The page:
undefeated and untied continue its march to at least a share
in their next engagement. in the Big Ten title against Indiana.
ls or Rice, southwest leaders, Illinois, which capitalized on one
conference comietition after early break to down Army in a driving
breather" with Texas A. & I., rain, encounters Northwestern while
Arkansas, unbeaten but tied Purdue, the only other undefeated
ngly by Texas A. and M. conference contender after its sensa-
wise, the temporary leaders tional 26-20 conquest of Chicago,j
aced mostly by intersectional tackles Iowa next.
his week. Navy, whose great__

'II
BillStaehle Wins
Cross-Country Run
William Staehle, '38, yesterday af-
ternoon won the annual All-Campus
cross-country run, covering the two
and a half mile course in 14:27. Of
the first 10 that finished nine were
freshmen.
Second place was taken by Pinker-
ton, '36, with Johnson, Wikel, Fink,
Moll, Morris, Stannard, Pepin and
Lahti finishing in that order behind
Staehle. The entrants started under -
a handicap system with Staehle and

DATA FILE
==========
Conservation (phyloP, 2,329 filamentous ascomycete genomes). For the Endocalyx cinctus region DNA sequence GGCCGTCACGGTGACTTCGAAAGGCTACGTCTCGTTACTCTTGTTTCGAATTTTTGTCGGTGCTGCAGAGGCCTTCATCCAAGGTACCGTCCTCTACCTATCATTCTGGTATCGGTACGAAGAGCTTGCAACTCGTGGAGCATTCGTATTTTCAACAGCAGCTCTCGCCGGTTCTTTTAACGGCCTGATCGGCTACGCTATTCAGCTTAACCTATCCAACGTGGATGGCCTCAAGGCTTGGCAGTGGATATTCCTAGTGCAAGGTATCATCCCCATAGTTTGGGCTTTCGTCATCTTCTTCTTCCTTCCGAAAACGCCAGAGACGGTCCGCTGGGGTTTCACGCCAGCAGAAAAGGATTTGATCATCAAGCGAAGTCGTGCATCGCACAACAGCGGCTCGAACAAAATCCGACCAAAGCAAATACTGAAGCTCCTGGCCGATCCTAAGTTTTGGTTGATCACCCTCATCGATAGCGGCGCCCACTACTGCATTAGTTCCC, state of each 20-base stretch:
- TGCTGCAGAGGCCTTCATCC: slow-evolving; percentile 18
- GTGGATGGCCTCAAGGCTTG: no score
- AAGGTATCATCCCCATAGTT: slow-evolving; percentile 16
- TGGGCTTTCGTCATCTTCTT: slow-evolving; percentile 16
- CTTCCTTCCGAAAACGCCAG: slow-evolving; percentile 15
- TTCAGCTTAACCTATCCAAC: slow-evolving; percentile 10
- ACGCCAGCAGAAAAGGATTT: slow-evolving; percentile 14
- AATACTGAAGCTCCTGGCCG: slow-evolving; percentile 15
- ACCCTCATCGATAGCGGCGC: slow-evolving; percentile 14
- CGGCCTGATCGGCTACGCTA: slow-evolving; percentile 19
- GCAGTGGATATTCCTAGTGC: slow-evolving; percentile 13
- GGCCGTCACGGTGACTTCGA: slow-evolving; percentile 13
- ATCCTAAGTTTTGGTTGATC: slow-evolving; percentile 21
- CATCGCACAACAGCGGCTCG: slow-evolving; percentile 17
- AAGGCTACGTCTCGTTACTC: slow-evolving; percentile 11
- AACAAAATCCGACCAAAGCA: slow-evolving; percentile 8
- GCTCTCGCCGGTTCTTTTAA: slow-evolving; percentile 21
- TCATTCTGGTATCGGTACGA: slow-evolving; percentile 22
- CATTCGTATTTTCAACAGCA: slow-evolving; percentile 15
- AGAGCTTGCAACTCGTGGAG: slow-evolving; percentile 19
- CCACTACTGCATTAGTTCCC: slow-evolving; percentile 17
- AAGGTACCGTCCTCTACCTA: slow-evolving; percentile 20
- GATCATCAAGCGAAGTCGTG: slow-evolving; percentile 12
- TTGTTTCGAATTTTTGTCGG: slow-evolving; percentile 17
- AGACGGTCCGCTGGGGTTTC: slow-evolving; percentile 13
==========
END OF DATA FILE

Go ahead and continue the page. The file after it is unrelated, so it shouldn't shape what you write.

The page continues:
Pinkerton being the only two to run
from scratch.
Wednesday at 4:30 p.m. the annual
independent cross country meet will
be held over the same course that
was used Monday.
TRACK'S GRANDSTAND BURNS
WINNIPEG, Nov. 5.- (AII) - Fire
destroyed the grandstand at the Pojo
Park race track yesterday with a loss
estimated at $53,000. The blaze was
attributed to defective electric wiring.

FRcITERNITY
JEWE LRY

Burr, Pc

uzz Borries, led the Midship-
a decisive 26-0 rout of Wash-
3 Lee, will travel to Cleveland
Notre Dame, thoroughly wal-

r'

a

II

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MEN'S SHOP,
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Tuesday
If you would suc-
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TAKE OUR WORD FOR IT
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A specially large purchase en-
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SUITS and COATS
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609 Packard

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LAKE EAkl~-

E0

I